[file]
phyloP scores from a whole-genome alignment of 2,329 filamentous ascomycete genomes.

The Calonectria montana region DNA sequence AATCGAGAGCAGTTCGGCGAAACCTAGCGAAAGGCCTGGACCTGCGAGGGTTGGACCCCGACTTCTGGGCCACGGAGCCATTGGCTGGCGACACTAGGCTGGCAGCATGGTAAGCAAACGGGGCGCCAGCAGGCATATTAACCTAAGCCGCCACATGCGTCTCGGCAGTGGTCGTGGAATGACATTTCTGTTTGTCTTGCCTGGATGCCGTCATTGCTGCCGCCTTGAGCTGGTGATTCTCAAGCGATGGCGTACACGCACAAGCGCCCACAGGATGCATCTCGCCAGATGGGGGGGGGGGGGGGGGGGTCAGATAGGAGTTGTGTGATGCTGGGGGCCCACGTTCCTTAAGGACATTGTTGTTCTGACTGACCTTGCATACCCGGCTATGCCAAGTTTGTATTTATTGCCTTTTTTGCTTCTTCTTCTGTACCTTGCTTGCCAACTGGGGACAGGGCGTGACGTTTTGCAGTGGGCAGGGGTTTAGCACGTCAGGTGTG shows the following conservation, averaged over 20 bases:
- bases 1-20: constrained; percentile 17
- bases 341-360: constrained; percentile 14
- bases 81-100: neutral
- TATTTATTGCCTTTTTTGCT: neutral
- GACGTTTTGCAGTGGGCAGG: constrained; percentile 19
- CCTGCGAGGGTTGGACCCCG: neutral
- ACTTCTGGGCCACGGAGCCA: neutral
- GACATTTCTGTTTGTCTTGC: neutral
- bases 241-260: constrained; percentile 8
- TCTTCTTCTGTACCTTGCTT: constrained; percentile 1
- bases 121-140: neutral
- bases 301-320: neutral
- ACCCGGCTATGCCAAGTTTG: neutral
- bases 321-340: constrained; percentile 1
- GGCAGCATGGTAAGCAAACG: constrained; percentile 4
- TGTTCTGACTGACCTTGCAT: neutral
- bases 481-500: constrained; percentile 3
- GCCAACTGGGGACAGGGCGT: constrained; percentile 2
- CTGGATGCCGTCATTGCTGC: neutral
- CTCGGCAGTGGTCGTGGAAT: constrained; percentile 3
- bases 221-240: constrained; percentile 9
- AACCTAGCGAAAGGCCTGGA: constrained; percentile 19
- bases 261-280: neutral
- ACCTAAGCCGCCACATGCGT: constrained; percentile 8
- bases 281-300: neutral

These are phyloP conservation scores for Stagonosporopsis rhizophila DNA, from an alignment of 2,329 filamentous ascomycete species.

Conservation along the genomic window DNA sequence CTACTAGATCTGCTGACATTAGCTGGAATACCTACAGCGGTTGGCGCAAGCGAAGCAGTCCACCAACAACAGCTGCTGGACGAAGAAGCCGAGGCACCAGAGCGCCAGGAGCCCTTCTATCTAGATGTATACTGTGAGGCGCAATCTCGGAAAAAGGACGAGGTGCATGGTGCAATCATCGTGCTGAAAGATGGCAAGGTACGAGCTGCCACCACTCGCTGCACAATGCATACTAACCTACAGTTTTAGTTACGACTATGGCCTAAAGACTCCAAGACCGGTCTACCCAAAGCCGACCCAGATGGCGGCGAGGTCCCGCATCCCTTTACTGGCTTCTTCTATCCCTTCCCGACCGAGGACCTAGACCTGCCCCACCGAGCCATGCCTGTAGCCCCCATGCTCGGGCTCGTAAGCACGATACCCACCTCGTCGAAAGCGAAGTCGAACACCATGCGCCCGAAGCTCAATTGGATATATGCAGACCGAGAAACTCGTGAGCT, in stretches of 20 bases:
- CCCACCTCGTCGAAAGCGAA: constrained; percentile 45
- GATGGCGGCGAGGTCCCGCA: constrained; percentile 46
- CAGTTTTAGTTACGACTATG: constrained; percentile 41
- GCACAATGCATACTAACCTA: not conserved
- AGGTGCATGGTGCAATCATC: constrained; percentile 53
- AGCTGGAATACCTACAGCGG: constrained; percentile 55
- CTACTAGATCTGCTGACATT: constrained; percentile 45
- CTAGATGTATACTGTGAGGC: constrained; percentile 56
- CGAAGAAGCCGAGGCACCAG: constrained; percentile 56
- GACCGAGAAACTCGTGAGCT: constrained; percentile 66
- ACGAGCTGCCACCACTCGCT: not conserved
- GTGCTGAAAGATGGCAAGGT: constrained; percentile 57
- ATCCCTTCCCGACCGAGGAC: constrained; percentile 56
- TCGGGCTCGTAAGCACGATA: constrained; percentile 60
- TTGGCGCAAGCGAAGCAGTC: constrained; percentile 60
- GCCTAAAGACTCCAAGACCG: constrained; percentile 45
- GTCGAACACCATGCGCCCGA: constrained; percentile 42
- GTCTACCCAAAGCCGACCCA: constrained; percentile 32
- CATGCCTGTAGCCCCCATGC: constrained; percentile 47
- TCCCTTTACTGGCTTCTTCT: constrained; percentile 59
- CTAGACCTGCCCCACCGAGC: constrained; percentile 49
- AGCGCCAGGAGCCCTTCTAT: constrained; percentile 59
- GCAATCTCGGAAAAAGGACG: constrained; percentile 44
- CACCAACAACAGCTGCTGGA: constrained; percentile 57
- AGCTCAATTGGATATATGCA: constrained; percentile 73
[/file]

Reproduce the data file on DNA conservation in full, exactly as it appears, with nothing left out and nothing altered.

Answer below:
phyloP scores from a whole-genome alignment of 2,329 filamentous ascomycete genomes.

The Calonectria montana region DNA sequence AATCGAGAGCAGTTCGGCGAAACCTAGCGAAAGGCCTGGACCTGCGAGGGTTGGACCCCGACTTCTGGGCCACGGAGCCATTGGCTGGCGACACTAGGCTGGCAGCATGGTAAGCAAACGGGGCGCCAGCAGGCATATTAACCTAAGCCGCCACATGCGTCTCGGCAGTGGTCGTGGAATGACATTTCTGTTTGTCTTGCCTGGATGCCGTCATTGCTGCCGCCTTGAGCTGGTGATTCTCAAGCGATGGCGTACACGCACAAGCGCCCACAGGATGCATCTCGCCAGATGGGGGGGGGGGGGGGGGGGTCAGATAGGAGTTGTGTGATGCTGGGGGCCCACGTTCCTTAAGGACATTGTTGTTCTGACTGACCTTGCATACCCGGCTATGCCAAGTTTGTATTTATTGCCTTTTTTGCTTCTTCTTCTGTACCTTGCTTGCCAACTGGGGACAGGGCGTGACGTTTTGCAGTGGGCAGGGGTTTAGCACGTCAGGTGTG shows the following conservation, averaged over 20 bases:
- bases 1-20: constrained; percentile 17
- bases 341-360: constrained; percentile 14
- bases 81-100: neutral
- TATTTATTGCCTTTTTTGCT: neutral
- GACGTTTTGCAGTGGGCAGG: constrained; percentile 19
- CCTGCGAGGGTTGGACCCCG: neutral
- ACTTCTGGGCCACGGAGCCA: neutral
- GACATTTCTGTTTGTCTTGC: neutral
- bases 241-260: constrained; percentile 8
- TCTTCTTCTGTACCTTGCTT: constrained; percentile 1
- bases 121-140: neutral
- bases 301-320: neutral
- ACCCGGCTATGCCAAGTTTG: neutral
- bases 321-340: constrained; percentile 1
- GGCAGCATGGTAAGCAAACG: constrained; percentile 4
- TGTTCTGACTGACCTTGCAT: neutral
- bases 481-500: constrained; percentile 3
- GCCAACTGGGGACAGGGCGT: constrained; percentile 2
- CTGGATGCCGTCATTGCTGC: neutral
- CTCGGCAGTGGTCGTGGAAT: constrained; percentile 3
- bases 221-240: constrained; percentile 9
- AACCTAGCGAAAGGCCTGGA: constrained; percentile 19
- bases 261-280: neutral
- ACCTAAGCCGCCACATGCGT: constrained; percentile 8
- bases 281-300: neutral

These are phyloP conservation scores for Stagonosporopsis rhizophila DNA, from an alignment of 2,329 filamentous ascomycete species.

Conservation along the genomic window DNA sequence CTACTAGATCTGCTGACATTAGCTGGAATACCTACAGCGGTTGGCGCAAGCGAAGCAGTCCACCAACAACAGCTGCTGGACGAAGAAGCCGAGGCACCAGAGCGCCAGGAGCCCTTCTATCTAGATGTATACTGTGAGGCGCAATCTCGGAAAAAGGACGAGGTGCATGGTGCAATCATCGTGCTGAAAGATGGCAAGGTACGAGCTGCCACCACTCGCTGCACAATGCATACTAACCTACAGTTTTAGTTACGACTATGGCCTAAAGACTCCAAGACCGGTCTACCCAAAGCCGACCCAGATGGCGGCGAGGTCCCGCATCCCTTTACTGGCTTCTTCTATCCCTTCCCGACCGAGGACCTAGACCTGCCCCACCGAGCCATGCCTGTAGCCCCCATGCTCGGGCTCGTAAGCACGATACCCACCTCGTCGAAAGCGAAGTCGAACACCATGCGCCCGAAGCTCAATTGGATATATGCAGACCGAGAAACTCGTGAGCT, in stretches of 20 bases:
- CCCACCTCGTCGAAAGCGAA: constrained; percentile 45
- GATGGCGGCGAGGTCCCGCA: constrained; percentile 46
- CAGTTTTAGTTACGACTATG: constrained; percentile 41
- GCACAATGCATACTAACCTA: not conserved
- AGGTGCATGGTGCAATCATC: constrained; percentile 53
- AGCTGGAATACCTACAGCGG: constrained; percentile 55
- CTACTAGATCTGCTGACATT: constrained; percentile 45
- CTAGATGTATACTGTGAGGC: constrained; percentile 56
- CGAAGAAGCCGAGGCACCAG: constrained; percentile 56
- GACCGAGAAACTCGTGAGCT: constrained; percentile 66
- ACGAGCTGCCACCACTCGCT: not conserved
- GTGCTGAAAGATGGCAAGGT: constrained; percentile 57
- ATCCCTTCCCGACCGAGGAC: constrained; percentile 56
- TCGGGCTCGTAAGCACGATA: constrained; percentile 60
- TTGGCGCAAGCGAAGCAGTC: constrained; percentile 60
- GCCTAAAGACTCCAAGACCG: constrained; percentile 45
- GTCGAACACCATGCGCCCGA: constrained; percentile 42
- GTCTACCCAAAGCCGACCCA: constrained; percentile 32
- CATGCCTGTAGCCCCCATGC: constrained; percentile 47
- TCCCTTTACTGGCTTCTTCT: constrained; percentile 59
- CTAGACCTGCCCCACCGAGC: constrained; percentile 49
- AGCGCCAGGAGCCCTTCTAT: constrained; percentile 59
- GCAATCTCGGAAAAAGGACG: constrained; percentile 44
- CACCAACAACAGCTGCTGGA: constrained; percentile 57
- AGCTCAATTGGATATATGCA: constrained; percentile 73